In his March 20, 2002 letter to the Wall Street Journal "'Tough-Guy' Proposals for Indiana's Budget," that state's Governor Frank O'Bannon calls "for increases in two minor, voluntary taxes - on cigarettes and riverboat admissions."
"Voluntary taxation?" "Voluntary taxation" is an oxymoron if ever there was one; it is similar to "jumbo shrimp," "an important trifle," or "a square circle." "Voluntary taxation" is a downright contradiction in terms, since if there is anything that taxation is not, it is voluntary. The proof is, if you do not pay, your property is forcibly confiscated and/or you go to jail. "Coercive taxation" is a redundancy, because once you comprehend the latter word in this phrase, you know the meaning of the former is a constituent part of that understanding.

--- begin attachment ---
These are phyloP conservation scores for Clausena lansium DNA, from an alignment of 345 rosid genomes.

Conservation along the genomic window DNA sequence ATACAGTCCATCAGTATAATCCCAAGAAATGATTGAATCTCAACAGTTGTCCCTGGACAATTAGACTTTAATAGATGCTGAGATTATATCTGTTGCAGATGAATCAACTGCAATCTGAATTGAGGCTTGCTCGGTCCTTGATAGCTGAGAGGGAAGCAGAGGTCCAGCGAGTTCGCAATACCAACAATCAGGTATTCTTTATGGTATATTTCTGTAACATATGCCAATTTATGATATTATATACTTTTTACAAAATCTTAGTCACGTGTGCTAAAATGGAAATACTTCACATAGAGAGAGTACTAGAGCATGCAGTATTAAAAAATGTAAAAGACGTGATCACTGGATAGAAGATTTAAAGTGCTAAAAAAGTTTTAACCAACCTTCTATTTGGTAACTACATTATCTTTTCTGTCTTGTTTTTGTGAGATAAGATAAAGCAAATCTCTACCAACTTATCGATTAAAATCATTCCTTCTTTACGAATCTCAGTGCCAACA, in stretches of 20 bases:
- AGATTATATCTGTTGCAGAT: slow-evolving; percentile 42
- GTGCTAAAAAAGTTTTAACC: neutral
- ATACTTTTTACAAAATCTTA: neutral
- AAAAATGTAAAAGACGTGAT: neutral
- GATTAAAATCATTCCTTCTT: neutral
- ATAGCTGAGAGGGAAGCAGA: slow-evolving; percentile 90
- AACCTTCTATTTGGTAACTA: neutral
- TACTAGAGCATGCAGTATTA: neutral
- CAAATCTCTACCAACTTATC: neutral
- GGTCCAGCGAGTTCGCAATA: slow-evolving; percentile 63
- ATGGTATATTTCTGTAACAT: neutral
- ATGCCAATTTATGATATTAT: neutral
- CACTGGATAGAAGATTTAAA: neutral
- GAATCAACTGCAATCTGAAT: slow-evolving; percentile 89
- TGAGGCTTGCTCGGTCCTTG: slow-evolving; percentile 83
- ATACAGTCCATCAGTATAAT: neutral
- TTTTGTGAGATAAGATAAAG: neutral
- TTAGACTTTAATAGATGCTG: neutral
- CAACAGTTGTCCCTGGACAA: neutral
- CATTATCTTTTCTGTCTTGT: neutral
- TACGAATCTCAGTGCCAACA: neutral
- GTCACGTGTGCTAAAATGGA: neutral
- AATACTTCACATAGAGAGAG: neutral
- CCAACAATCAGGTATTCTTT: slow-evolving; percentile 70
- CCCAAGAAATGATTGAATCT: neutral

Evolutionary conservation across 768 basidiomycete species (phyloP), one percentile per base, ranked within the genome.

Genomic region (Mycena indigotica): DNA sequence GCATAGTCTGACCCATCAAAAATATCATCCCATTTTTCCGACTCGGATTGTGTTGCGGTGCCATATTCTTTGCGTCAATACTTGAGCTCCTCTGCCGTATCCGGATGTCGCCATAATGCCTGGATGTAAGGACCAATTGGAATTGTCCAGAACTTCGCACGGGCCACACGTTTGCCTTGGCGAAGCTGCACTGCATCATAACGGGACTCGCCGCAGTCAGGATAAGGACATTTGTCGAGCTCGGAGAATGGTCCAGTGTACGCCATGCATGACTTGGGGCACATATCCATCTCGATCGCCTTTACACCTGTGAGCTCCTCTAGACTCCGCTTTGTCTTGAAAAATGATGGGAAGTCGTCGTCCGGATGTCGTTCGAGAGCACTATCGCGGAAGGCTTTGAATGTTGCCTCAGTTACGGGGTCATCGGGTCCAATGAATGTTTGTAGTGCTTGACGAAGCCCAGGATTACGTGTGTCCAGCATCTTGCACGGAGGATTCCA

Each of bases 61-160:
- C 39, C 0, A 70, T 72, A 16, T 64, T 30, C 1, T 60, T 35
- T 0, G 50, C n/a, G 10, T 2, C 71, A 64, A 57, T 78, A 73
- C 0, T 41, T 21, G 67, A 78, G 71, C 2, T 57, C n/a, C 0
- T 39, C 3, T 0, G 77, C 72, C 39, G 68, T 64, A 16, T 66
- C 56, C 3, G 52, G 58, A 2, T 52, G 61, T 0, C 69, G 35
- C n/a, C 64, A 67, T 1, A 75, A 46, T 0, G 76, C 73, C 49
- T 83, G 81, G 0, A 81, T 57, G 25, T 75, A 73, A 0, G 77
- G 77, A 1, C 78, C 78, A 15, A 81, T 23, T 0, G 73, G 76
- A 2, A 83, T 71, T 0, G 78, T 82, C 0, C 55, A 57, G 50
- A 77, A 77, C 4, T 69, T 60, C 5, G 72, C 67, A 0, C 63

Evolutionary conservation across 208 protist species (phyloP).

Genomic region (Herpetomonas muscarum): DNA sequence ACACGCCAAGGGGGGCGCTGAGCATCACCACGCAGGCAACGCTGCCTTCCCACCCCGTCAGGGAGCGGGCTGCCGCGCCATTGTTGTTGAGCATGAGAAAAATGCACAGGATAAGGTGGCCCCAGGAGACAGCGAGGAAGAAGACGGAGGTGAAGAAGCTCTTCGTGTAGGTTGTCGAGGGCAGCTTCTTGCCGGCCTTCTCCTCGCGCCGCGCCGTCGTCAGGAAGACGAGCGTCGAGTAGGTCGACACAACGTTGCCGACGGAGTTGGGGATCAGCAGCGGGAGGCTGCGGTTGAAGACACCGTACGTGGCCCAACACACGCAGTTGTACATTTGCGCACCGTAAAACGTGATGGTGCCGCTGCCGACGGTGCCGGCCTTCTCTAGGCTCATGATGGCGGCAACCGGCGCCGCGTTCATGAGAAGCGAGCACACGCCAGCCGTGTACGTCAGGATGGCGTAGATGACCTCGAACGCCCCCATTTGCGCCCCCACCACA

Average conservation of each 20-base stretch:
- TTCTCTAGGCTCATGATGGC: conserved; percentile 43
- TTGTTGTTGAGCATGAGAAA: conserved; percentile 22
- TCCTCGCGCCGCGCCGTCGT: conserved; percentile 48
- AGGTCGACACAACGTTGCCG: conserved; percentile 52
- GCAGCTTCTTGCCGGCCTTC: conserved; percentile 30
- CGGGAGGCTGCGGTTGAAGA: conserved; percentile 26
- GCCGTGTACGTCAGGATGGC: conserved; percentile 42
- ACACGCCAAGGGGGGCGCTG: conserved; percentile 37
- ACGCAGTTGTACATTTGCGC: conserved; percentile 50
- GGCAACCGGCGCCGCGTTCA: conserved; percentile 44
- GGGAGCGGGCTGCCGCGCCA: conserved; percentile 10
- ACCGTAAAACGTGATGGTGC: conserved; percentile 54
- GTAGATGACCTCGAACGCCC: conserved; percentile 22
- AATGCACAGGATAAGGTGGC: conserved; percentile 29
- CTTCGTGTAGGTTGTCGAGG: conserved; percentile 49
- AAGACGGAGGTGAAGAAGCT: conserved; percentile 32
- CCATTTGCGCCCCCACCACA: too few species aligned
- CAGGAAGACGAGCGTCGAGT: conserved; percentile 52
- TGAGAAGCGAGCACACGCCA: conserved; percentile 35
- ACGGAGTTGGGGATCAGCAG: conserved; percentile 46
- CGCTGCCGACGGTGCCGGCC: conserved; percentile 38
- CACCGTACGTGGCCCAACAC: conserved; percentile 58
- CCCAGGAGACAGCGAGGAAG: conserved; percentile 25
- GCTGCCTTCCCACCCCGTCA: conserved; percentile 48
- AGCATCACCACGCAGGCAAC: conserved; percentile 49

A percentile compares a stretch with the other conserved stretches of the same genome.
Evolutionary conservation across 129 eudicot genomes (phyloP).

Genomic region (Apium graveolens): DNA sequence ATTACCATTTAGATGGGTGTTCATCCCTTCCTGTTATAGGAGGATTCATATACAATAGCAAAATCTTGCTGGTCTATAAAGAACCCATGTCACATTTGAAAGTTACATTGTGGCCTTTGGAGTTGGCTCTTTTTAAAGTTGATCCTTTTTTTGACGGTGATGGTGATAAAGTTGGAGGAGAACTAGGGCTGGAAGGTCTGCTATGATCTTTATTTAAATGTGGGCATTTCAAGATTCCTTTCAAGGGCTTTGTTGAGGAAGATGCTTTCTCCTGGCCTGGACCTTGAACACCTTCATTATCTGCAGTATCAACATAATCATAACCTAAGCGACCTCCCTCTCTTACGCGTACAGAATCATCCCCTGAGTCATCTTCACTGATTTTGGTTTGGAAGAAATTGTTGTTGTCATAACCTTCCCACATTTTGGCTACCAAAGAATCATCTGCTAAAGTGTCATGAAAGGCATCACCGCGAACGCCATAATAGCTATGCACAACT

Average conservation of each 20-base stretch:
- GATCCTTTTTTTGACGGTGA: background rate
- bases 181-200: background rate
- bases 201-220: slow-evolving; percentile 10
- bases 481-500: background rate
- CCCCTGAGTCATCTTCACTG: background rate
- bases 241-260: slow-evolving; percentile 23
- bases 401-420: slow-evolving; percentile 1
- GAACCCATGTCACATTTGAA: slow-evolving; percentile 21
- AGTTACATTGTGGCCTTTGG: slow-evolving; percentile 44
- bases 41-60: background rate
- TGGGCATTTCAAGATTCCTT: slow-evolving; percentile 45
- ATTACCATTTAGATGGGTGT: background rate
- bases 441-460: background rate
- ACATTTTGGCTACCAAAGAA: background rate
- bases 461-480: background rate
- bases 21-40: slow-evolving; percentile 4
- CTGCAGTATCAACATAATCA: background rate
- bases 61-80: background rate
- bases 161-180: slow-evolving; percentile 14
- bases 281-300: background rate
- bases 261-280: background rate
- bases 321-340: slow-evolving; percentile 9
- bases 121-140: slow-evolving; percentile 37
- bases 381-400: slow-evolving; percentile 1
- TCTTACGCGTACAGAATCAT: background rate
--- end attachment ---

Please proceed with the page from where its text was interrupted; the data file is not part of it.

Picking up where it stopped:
This is but one - though a typical one - example of the way politicians abuse the language in attempting to deceive the people about the true nature of their actions.
Does the good governor mean that purchasers of cigarettes/entrants onto riverboats don't have to pay the relevant tax if they don't want to? Or does he mean that they don't have to pay the tax if they don't buy cigarettes/enter riverboats? It is not likely that he intends the former. If the latter, then, of course, all taxes are voluntary; e.g., one could avoid property taxes on residential property or sales taxes on food merely by going homeless or not buying food, respectively. In the latter case, perhaps one could survive by foraging in dumpsters. Similarly, he might mean that income taxes are really voluntary, in that you can choose not to earn an income, in which case you are not subject to the tax. That is, because voluntary choice determines whether or not a tax applies, the levy in question is not really compulsory.